As Cambridge dictionary clarifies, the term "the breadline" is a British one that means:

the breadline

The level of income someone has when they are very poor, with only just enough money to buy food, pay their rent, etc. (My take: the minimum income level that below that is called poverty):

  • They are living under the breadline.

I was wondering if it does not work in American, what would be its American English equivalent?

Also, please let me know if my take on the meaning of the term is right.

  • Speaking from a UK perspective, you are correct. It's a common phrase. Poverty line is also heard.
    – legatrix
    Dec 15 '20 at 23:42
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    Well, I think poverty line sounds more technical---you could also use the term living wage if you want to be more technical/bureaucratic. I think they're all about equally comon.
    – legatrix
    Dec 16 '20 at 0:24
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    Btw, (also from the UK) the usual expression is 'on the breadline', not 'under the breadline'. Saying 'They are living on the living wage' means someone in the family or group is earning precisely £9.50 an hour (or £10.85 if they're in London). Dec 16 '20 at 2:30
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    @Eddie Kal: Doesn't the chart show I'm right to say "the usual expression is on the breadline, not under it"? Certainly it shows you're right in saying your other two expressions get used too. A bit! :-) Dec 16 '20 at 20:13
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    @OldBrixtonian You are right. I never doubted the correctness of your comment. In the interest of accuracy I wanted to give some supplemental information, but I agree with your comment. I came to this post when reviewing a new answer under this question. That answer states "[the] correct phrases are". That kind of certitude, without qualification (e.g. BrE, frequency), is misleading. I should've posted my comment under that answer.
    – Eddie Kal
    Dec 16 '20 at 21:11

The most used phrases are:

  • on the breadline
  • below the poverty line

However, you can see, that in American English it's not common to use the first one, according to Ngram Viewer statistics.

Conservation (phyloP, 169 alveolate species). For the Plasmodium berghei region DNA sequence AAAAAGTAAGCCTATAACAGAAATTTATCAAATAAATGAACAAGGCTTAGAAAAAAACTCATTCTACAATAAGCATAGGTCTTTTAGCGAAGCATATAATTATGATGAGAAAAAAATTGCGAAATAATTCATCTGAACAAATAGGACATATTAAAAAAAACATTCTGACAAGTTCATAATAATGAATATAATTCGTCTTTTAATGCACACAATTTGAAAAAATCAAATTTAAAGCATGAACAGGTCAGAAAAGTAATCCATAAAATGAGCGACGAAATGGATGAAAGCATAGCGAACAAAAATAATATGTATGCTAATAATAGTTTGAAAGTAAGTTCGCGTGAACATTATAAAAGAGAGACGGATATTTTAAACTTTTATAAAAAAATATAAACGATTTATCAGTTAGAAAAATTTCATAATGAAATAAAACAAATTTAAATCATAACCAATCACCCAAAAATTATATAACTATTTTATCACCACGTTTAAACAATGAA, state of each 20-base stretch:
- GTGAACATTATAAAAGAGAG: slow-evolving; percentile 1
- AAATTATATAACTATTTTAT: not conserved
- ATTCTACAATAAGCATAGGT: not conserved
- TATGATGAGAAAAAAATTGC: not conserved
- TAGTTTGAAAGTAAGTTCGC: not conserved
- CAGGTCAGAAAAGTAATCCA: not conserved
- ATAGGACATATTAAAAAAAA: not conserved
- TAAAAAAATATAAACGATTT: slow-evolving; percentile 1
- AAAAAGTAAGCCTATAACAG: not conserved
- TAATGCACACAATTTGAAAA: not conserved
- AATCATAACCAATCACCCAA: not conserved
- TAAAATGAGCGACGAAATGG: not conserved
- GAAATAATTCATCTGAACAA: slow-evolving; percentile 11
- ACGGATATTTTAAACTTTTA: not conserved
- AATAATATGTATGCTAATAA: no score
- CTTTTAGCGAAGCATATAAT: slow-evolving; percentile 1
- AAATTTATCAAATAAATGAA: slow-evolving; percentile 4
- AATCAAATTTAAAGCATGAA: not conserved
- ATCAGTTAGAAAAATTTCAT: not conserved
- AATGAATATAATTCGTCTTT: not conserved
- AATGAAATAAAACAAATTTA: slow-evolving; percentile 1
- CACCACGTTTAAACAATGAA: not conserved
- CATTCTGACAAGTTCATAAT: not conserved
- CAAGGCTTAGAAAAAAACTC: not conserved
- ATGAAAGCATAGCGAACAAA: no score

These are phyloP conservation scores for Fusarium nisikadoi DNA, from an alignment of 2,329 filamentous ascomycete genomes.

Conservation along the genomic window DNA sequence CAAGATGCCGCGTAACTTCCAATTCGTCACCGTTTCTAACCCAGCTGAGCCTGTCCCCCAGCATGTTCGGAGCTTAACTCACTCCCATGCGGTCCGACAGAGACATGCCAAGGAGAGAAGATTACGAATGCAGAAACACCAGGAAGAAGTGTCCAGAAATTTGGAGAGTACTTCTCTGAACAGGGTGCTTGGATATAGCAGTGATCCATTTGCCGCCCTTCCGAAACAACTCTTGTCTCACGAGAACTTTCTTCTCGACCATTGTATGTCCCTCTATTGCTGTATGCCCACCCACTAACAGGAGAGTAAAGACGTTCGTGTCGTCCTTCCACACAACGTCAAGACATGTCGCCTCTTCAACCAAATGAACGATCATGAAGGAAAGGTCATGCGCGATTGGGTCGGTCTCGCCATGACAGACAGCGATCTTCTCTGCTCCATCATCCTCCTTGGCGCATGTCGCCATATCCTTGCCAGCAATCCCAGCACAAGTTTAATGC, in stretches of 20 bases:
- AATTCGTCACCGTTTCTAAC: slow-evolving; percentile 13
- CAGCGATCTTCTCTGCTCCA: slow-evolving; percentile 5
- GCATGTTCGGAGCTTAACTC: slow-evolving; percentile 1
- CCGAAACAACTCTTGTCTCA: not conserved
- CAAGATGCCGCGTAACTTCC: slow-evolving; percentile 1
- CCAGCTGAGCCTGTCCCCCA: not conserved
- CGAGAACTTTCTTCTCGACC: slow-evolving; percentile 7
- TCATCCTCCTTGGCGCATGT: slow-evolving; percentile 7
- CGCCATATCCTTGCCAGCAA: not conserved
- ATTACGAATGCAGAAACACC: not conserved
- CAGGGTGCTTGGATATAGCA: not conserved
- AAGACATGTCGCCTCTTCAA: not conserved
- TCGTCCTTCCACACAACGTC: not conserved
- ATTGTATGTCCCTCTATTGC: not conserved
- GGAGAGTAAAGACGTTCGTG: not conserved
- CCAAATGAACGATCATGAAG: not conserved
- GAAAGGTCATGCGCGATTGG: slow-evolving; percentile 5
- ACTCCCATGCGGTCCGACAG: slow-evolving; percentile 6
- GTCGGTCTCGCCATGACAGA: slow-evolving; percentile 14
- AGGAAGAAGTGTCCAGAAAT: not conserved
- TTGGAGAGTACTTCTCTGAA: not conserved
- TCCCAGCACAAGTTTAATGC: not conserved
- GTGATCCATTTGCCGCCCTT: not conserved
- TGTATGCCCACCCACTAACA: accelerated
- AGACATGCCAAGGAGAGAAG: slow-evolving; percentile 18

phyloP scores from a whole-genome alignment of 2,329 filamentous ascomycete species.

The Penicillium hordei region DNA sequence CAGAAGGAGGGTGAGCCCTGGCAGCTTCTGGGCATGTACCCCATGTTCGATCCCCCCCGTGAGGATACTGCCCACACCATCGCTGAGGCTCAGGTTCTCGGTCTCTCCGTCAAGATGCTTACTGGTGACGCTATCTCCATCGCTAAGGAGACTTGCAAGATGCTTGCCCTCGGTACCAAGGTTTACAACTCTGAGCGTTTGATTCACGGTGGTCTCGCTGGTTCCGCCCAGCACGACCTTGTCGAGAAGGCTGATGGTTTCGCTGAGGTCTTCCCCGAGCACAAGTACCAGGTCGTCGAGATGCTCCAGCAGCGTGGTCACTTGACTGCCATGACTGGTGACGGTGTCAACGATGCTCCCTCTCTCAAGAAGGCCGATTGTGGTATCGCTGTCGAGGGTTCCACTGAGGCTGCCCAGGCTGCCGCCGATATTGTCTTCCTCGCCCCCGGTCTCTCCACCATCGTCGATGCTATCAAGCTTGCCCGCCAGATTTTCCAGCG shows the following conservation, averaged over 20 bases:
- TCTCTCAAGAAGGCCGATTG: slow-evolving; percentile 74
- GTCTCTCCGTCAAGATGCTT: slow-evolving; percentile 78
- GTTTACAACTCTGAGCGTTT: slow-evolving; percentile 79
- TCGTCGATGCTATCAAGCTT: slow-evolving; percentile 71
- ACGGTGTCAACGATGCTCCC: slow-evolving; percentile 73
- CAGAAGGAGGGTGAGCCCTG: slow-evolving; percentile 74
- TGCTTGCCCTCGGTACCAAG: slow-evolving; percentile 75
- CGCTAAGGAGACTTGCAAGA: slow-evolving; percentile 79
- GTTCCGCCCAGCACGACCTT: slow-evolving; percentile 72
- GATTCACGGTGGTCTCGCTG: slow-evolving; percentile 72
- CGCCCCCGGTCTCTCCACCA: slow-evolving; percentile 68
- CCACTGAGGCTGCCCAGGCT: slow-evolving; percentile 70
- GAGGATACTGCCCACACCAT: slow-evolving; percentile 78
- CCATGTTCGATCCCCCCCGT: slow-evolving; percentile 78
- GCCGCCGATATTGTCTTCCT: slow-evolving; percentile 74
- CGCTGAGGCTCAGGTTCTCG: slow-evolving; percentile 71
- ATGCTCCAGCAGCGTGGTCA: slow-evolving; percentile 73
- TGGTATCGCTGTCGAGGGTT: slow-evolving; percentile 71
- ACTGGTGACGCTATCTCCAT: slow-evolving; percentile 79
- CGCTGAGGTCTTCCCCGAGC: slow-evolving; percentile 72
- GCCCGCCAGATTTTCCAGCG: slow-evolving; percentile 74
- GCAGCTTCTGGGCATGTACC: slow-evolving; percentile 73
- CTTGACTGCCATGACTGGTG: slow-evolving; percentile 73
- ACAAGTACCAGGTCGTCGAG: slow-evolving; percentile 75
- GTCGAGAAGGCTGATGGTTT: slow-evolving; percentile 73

Ngram Viewer is showing comparison between usage of phrases

Also you can find synonyms for these phrases here.


Breadline as a term related to poverty is also familiar to Americans, but not in the phrase on the breadline.

The earliest attestation in the OED to the bread line representing an income level supporting only basic subsistence is actually from a U.S. source, a labor statistician named Matthew Simpelaar writing in 1888. This meaning, however, has been overwhelmingly supplanted by a contemporaneous definition, of a queue one stands in to receive free bread. Rather than living on the breadline or living below the breadline, people receiving free food from a charity are literally standing in breadlines (ironically, outside what are colloquially known as soup kitchens). The phrase is strongly associated with the Great Depression and the era's evocative photos of breadlines.

The minimum income level deemed adequate for basic living standards is most commonly called the poverty line, a colloquialism popularized during the expansion of welfare programs in the 1960s which were based on definitions developed by statistician Mollie Orshansky. Someone living at or on the poverty line is someone barely getting by; someone living below the poverty line is impoverished and cannot maintain an adequate standard of living. Few Americans outside of those in public policy could guess accurately as to what the Orshansky Poverty Thresholds actually are, but as they are increasingly criticized as out-of-date, that may be just as well.

More casual phrases one may encounter are living hand-to-mouth or living paycheck-to-paycheck. Both indicate a situation where one is barely (if at all) meeting current spending demands, without the ability to plan for the future, but hand-to-mouth carries an image of dire poverty—of being so hungry you devour a morsel of food as soon as it is handed to you—whereas the latter is much broader, and can be applied to middle-class or upper-class people who have a comfortable standard of living but are unable or unwilling to save money for emergencies.


We have the similar-sounding expression "below the poverty line" in American English, but this is often used with the specific technical meaning that somebody's income is below a certain amount defined by the government. The phrase is sometimes used informally to mean that somebody is poor in a general sense, but this usage can be confusing given the formal definition.

A couple expressions we might use to suggest that somebody is making just enough money to cover basic expenses are:

They are living paycheck to paycheck.

They are just barely getting by.

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